In the science program, students explore the created order through unit studies in physical, earth, and life sciences. Each year students explore at least one topic from each of these three areas. The program is designed to introduce scientific content through firsthand experiences. Classroom and onsite investigations engage students in observations, measurement, interpretation, prediction, and other processes essential for the development of scientific literacy.
Special effort is made to observe and study the natural world at close range. Spring Valley Nature Center, Lake Michigan beaches, Lincoln Park Zoo, Brookfield Zoo, Chicago Botanic Garden, Shedd Aquarium, Garfield Park Conservatory, and the Morton Arboretum provide a variety of opportunities for students to interact with ecosystems, plants, and animals.
Through their science explorations students gain an understanding of the laws God has established to govern creation, the importance of using the resources of the earth responsibly, and how creation is intricately interdependent.
Through the Social Studies program students develop the skills and tools needed to study cultures, areas, and eras. They gain an appreciation of the dynamics of cultures both similar to and vastly different from their own.
Using an integrated, thematic approach, students investigate the interaction of people with each other and with the world in which they live. They develop a geographic framework in which to explore how land features, climate, and resources impact cultures and people. As they look at historical events, they explore the impact of decisions at the time and for the future. Biblical themes such as justice, stewardship, responsibility, economics, and community are explored and discussed as the essence of the units.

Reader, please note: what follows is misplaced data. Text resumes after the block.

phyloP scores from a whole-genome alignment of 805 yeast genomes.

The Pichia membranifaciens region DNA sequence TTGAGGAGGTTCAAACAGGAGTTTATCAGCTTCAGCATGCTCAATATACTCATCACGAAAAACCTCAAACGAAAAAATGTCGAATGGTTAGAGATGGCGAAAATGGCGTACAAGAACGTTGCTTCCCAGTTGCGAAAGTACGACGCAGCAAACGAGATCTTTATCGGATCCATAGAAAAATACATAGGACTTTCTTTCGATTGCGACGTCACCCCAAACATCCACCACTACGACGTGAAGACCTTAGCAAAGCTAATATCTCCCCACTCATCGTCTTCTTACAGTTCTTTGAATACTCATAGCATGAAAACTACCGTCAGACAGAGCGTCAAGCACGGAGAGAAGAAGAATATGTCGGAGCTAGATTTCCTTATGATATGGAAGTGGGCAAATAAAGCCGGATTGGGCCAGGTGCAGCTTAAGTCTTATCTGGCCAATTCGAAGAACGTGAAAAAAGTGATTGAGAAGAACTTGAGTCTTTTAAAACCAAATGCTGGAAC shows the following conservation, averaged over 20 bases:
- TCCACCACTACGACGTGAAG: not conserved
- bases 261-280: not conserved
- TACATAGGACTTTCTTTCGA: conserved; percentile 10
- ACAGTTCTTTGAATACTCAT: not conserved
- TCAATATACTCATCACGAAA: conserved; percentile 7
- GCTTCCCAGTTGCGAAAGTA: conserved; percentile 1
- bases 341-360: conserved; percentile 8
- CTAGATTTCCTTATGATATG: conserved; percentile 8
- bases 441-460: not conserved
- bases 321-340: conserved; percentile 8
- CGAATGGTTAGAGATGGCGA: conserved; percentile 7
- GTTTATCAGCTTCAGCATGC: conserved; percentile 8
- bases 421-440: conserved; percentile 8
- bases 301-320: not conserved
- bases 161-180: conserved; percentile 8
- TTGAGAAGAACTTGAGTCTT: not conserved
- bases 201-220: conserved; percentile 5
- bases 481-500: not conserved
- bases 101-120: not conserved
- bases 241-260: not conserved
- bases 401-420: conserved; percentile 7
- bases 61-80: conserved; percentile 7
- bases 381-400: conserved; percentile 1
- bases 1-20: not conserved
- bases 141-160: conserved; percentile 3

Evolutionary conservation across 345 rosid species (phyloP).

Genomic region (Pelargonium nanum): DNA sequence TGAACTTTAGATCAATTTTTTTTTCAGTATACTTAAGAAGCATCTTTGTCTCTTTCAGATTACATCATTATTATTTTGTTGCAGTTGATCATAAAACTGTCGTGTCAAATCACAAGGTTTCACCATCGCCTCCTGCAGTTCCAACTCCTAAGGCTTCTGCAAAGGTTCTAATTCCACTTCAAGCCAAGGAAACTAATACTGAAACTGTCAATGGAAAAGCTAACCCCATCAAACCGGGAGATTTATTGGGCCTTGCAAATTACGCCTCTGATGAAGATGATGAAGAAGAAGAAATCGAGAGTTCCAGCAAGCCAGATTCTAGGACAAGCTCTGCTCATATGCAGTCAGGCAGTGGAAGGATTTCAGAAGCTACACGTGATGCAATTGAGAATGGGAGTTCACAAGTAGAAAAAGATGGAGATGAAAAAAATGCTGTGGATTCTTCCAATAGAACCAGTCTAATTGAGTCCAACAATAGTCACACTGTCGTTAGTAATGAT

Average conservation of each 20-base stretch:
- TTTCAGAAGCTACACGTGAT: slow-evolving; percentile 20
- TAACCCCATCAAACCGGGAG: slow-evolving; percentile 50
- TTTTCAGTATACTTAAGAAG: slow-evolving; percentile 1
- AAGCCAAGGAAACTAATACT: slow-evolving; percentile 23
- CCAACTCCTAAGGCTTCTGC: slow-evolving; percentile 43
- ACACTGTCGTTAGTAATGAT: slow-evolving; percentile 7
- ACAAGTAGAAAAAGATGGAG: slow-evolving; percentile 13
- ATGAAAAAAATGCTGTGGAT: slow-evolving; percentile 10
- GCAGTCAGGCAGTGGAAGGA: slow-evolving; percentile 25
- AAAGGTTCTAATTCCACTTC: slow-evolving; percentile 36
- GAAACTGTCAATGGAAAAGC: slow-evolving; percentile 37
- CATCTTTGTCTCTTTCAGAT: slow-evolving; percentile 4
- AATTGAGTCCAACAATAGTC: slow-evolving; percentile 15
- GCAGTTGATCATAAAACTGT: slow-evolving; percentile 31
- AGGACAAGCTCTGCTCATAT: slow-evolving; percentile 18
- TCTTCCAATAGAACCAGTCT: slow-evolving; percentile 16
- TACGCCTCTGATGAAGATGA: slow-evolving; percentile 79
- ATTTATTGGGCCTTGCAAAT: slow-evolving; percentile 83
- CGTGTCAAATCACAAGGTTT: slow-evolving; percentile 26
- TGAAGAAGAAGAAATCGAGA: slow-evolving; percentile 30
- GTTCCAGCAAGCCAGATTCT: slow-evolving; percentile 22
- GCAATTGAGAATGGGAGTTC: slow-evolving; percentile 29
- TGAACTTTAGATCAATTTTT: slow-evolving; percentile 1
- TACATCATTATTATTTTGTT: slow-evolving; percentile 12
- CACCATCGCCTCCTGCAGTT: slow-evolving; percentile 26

The rich resources of the city of Chicago provide learning spaces for these studies. For instance, Daystar students learned about China by spending a day in Chinatown and eating in a Chinese restaurant. They learned about Chinese Culture through visits to the Art Institute, the Field Museum, and the Chinatown library. When studying transportation, students toured Meigs Field, the Chicago Airport system, Union Station, the Museum of Science and Industry, and the Art Institute.
The story of God and His people is the foundation of the Bible curriculum at Daystar. Through storytelling, children in the lower grades shape their own identity with God’s people as they respond imaginatively to the stories. Students in the intermediate grades study the Biblical narrative to discover God’s character and understand his relationship with his people. Middle school students explore how God’s Word shapes our worldview and guides us in our understanding of ourselves, others, and the world.